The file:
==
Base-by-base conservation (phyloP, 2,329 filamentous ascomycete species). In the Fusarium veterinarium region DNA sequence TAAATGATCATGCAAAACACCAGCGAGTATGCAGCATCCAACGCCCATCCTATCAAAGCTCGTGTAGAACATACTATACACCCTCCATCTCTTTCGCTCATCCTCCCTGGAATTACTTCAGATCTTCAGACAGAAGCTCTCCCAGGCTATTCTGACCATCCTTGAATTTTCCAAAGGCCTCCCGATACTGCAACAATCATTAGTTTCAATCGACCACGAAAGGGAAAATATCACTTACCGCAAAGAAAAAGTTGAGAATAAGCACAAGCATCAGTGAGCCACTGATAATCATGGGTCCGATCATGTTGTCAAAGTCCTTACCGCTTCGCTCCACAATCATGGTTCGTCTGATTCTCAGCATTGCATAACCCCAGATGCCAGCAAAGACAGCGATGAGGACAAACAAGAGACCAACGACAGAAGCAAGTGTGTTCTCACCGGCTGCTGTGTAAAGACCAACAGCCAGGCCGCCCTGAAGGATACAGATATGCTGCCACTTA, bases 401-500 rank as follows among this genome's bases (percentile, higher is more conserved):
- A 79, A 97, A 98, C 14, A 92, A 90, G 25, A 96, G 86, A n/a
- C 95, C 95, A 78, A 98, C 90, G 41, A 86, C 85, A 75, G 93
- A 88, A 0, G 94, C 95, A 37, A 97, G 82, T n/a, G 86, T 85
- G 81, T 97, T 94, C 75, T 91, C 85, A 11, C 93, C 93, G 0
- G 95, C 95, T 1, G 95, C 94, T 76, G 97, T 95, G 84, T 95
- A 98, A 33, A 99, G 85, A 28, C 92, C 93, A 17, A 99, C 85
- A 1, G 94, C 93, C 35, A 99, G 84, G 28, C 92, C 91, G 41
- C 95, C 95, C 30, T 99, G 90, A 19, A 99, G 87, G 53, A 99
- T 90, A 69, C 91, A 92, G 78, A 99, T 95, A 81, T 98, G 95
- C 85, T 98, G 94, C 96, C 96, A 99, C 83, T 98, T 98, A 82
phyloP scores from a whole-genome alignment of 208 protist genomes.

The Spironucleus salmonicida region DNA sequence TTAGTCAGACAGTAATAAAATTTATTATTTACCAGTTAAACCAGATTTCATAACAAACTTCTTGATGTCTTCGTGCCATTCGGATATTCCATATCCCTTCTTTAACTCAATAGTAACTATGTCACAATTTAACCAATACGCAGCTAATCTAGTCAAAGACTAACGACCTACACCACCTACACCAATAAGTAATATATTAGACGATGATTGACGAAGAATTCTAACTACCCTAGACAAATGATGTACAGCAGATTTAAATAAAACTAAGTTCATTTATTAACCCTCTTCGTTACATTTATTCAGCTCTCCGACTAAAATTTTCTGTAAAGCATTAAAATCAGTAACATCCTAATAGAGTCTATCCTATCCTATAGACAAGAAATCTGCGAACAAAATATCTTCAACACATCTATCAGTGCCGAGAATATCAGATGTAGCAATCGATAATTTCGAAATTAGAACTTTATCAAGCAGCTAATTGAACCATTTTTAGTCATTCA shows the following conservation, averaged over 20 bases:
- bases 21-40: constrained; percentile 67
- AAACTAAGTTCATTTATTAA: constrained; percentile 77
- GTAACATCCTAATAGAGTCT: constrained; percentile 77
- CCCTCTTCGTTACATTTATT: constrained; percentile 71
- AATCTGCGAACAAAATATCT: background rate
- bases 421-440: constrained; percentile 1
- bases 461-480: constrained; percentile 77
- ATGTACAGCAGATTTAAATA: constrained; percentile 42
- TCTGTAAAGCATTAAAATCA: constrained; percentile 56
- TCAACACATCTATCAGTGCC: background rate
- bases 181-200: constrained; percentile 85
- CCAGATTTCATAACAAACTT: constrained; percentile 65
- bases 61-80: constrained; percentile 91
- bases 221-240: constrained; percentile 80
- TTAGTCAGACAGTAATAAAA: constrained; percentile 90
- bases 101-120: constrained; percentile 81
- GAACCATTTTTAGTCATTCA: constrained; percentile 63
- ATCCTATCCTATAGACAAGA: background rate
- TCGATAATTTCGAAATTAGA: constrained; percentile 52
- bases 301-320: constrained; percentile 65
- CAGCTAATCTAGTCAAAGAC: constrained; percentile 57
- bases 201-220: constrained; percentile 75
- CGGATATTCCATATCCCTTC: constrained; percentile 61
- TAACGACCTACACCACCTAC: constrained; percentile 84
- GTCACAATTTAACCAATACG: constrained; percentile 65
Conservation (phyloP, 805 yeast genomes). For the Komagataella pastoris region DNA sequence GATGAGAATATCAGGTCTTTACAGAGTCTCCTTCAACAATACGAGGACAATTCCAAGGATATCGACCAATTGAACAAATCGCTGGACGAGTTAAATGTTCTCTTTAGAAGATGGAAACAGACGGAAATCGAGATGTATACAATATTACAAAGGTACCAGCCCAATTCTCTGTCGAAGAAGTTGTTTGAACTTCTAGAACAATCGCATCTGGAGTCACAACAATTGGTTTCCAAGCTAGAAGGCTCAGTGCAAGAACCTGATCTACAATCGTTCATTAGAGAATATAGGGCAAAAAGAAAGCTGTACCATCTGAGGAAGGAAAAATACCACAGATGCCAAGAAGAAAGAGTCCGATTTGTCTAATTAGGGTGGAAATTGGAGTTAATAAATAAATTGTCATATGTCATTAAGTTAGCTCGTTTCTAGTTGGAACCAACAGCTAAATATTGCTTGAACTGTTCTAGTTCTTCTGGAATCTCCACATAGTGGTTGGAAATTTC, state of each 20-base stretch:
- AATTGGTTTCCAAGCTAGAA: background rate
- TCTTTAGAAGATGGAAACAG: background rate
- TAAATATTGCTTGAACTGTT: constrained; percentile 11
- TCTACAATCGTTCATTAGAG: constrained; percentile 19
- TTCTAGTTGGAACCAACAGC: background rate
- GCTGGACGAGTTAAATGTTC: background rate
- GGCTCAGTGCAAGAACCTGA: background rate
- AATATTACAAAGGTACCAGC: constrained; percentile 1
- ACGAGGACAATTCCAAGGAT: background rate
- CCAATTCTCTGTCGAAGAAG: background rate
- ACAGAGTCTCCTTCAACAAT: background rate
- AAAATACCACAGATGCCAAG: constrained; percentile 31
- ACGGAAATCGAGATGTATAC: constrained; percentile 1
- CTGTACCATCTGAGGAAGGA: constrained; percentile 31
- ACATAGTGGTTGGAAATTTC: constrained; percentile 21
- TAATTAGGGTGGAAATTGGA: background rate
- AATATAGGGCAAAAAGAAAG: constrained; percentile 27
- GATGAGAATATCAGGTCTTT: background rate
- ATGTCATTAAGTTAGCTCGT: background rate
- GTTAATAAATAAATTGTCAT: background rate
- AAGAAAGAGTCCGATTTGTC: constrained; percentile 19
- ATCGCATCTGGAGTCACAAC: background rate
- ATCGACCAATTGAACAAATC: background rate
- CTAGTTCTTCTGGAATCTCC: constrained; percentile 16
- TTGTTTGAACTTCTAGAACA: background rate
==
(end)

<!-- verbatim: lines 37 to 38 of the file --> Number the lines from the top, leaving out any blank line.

- TAACGACCTACACCACCTAC: constrained; percentile 84
- GTCACAATTTAACCAATACG: constrained; percentile 65